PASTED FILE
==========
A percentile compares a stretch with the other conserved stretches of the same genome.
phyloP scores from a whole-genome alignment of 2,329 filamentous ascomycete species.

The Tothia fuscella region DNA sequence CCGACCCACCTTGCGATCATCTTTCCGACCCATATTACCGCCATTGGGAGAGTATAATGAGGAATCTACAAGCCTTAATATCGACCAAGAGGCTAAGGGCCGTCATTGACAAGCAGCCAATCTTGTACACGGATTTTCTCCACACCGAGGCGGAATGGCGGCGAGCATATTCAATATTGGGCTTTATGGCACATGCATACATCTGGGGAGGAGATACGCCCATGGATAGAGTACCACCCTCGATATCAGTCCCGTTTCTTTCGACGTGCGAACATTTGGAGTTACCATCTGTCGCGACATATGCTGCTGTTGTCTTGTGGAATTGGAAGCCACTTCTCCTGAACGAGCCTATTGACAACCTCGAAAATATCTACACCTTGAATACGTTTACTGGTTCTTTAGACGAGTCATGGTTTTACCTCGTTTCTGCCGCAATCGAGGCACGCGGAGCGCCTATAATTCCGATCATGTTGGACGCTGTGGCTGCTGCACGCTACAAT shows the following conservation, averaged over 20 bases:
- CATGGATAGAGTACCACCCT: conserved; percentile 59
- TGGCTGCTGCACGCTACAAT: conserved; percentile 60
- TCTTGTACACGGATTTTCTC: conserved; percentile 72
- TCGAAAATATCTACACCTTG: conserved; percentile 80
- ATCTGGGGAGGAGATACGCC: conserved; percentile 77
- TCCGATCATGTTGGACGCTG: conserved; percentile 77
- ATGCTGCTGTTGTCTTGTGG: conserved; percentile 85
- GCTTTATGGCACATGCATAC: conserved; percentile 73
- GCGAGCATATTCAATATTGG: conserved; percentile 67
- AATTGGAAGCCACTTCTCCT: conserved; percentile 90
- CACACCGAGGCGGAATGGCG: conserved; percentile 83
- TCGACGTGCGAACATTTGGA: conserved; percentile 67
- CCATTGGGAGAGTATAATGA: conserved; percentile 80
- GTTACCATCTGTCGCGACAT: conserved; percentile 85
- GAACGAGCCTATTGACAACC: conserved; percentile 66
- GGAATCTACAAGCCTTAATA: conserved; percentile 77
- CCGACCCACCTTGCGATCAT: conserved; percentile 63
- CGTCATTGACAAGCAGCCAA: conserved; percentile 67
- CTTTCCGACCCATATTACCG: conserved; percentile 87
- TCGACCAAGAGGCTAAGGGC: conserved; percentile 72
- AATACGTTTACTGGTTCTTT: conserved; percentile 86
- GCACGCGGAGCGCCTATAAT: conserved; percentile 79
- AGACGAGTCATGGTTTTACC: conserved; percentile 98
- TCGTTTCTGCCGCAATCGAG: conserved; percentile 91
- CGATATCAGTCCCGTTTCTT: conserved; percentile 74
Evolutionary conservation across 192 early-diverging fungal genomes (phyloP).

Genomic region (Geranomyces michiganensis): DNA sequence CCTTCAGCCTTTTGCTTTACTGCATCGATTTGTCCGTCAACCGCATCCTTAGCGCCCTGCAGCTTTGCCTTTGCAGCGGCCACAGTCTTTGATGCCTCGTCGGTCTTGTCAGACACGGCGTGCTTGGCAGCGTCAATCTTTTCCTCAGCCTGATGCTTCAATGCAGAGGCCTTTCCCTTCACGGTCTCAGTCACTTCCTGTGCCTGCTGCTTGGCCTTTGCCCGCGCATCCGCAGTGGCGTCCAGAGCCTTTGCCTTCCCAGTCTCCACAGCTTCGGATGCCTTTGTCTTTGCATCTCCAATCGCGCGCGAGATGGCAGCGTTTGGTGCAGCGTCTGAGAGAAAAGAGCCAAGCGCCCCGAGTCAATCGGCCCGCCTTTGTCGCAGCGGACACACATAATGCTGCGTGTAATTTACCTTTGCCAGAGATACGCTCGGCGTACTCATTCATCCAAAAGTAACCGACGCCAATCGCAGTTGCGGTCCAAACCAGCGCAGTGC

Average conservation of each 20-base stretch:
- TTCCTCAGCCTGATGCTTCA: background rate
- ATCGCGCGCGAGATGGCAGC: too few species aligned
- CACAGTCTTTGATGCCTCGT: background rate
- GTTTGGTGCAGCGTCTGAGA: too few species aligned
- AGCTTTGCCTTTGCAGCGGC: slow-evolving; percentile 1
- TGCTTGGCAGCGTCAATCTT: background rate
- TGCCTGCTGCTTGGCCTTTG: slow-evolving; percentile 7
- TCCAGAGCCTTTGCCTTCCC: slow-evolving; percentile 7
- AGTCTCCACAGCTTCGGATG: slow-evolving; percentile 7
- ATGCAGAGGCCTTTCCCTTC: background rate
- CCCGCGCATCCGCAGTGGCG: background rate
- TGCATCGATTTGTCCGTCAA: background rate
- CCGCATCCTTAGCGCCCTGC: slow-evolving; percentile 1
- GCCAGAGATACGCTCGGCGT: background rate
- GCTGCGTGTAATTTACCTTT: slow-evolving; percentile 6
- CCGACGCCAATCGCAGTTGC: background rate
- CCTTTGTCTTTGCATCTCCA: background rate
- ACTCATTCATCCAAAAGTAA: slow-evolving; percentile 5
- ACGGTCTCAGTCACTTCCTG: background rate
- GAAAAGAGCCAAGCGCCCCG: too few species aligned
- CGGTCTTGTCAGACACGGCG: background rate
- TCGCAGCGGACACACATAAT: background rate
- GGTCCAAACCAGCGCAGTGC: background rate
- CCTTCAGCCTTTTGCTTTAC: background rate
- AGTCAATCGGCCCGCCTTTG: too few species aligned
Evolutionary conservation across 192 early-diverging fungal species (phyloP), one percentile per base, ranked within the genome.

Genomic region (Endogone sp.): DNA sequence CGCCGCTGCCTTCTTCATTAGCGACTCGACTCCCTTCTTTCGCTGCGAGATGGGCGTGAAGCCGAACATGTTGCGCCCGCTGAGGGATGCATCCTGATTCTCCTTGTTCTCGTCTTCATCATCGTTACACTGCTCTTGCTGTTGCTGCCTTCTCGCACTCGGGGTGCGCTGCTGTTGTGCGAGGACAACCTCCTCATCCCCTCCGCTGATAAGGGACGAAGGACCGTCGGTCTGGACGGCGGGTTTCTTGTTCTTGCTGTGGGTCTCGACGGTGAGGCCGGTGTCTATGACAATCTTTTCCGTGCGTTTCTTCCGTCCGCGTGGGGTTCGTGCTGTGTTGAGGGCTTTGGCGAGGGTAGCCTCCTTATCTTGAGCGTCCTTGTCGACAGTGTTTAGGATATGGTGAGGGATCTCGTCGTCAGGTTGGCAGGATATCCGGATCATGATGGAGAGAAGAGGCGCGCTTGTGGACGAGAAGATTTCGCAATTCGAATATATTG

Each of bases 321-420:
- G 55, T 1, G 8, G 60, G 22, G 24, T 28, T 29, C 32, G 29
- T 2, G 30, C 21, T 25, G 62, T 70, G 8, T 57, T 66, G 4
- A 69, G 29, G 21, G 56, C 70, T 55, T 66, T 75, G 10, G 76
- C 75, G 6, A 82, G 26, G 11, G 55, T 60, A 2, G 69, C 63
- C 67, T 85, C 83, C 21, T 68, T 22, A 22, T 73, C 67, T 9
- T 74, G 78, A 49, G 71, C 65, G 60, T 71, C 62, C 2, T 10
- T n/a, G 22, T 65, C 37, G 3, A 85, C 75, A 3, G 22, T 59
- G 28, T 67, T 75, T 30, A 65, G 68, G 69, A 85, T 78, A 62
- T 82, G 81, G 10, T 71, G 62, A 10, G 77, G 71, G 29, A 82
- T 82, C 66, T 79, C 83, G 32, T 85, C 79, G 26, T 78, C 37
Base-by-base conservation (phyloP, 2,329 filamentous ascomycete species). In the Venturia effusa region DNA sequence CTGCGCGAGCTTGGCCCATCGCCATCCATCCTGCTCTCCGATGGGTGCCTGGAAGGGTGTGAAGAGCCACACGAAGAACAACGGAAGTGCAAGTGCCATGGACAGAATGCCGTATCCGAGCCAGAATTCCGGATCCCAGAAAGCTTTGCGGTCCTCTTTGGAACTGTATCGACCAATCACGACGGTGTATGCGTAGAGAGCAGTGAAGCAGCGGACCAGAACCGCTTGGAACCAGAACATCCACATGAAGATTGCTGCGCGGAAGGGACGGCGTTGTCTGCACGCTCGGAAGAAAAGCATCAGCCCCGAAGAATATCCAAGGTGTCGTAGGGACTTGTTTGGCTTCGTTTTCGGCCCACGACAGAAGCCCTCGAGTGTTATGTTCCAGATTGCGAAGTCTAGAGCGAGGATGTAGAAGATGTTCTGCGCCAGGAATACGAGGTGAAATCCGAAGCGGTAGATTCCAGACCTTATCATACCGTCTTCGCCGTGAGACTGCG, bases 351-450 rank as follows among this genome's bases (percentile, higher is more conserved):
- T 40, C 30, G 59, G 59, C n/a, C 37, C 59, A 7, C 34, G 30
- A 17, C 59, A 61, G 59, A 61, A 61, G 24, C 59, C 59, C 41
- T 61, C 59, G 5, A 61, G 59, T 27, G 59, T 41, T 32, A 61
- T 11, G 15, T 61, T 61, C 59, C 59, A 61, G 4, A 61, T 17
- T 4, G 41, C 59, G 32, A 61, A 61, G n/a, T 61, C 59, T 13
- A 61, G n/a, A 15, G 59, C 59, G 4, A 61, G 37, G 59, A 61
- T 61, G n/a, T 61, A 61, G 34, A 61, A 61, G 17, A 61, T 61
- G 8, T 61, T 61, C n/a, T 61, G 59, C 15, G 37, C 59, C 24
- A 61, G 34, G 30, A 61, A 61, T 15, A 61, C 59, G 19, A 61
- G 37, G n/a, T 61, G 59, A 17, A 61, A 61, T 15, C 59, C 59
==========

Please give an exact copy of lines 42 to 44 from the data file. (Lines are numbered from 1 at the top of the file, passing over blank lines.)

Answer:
- CCCGCGCATCCGCAGTGGCG: background rate
- TGCATCGATTTGTCCGTCAA: background rate
- CCGCATCCTTAGCGCCCTGC: slow-evolving; percentile 1